There are increasing numbers of people coming forward who are choosing to stop transitioning and live as their biological sex. Some regret the treatment they have been given, others don't but wish to return to living as their biological sex (bit.ly/3JAFyzx).
A parental response
As Christians, we know that all people are created in the image of God (Genesis 1:27). We know that God doesn't make mistakes when he creates an individual as male or female (Psalm 139:13-16); we also know that we are all affected by the outcomes of the fall, including disease, disorder and distress.
It is incredibly hard to see your child suffering and to feel unable to help them. Here are some things you can do as you help them through this time:
- Listen to your child/young person - allow them time and space to share what they feel comfortable sharing. There may be many reasons or other issues underlying their questioning of gender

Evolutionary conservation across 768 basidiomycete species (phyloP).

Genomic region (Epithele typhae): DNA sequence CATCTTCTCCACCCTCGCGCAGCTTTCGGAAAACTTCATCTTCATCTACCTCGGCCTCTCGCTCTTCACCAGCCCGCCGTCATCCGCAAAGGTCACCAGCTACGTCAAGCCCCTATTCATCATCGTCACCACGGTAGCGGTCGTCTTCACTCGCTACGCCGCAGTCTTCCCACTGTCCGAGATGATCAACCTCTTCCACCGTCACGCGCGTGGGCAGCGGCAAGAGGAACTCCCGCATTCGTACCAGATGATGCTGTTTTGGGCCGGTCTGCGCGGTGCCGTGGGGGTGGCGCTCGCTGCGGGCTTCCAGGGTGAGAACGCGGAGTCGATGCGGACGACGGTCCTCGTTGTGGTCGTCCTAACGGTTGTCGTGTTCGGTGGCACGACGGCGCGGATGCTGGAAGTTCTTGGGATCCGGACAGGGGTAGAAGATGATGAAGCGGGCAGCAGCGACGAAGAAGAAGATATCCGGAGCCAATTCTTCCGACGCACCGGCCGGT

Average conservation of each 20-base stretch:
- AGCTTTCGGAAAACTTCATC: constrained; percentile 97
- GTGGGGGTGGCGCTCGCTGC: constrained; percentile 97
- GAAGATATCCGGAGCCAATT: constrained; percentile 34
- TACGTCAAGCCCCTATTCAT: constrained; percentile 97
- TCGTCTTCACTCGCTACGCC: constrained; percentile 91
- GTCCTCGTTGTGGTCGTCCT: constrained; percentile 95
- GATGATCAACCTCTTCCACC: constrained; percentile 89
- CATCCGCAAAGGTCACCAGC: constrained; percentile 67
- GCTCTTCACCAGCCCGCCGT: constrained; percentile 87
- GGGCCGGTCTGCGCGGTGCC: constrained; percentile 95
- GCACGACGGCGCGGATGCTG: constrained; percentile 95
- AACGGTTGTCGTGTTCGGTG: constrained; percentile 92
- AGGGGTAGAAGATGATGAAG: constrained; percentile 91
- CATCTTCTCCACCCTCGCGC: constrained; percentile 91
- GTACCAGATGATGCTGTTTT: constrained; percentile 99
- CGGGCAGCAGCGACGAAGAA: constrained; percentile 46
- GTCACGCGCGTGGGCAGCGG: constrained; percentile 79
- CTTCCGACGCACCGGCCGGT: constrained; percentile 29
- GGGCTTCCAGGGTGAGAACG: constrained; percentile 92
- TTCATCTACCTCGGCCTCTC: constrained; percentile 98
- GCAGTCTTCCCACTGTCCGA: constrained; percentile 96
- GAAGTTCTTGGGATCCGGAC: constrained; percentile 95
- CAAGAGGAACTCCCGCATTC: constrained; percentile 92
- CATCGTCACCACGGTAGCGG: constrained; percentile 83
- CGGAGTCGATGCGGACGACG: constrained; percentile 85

- Do things together that your young person enjoys, have fun together
- Normalise uncertainty and understand that puberty and adolescence can be a time of great turmoil for many young people
- Encourage the young person to access only good quality information around gender dysphoria. Discuss what they are accessing online, including whether it is age appropriate and safe. Transgender Trend has some helpful pointers on this: bit.ly/3LSjBxw
Your young person may want to socially transition before committing to a medical route. Although this can seem like a workable compromise, it should be recognised that this is a powerful intervention which often doesn't decrease the person's distress in the long term, and may increase the likelihood of trans identification persisting (bit.ly/38CwhKs).
Consider whether some counselling may be appropriate - be sure to find a counsellor you feel happy with.
Contact Bayswater Support Group (see resources below) if you don't know where to find one, and they may be able to point you in the right direction.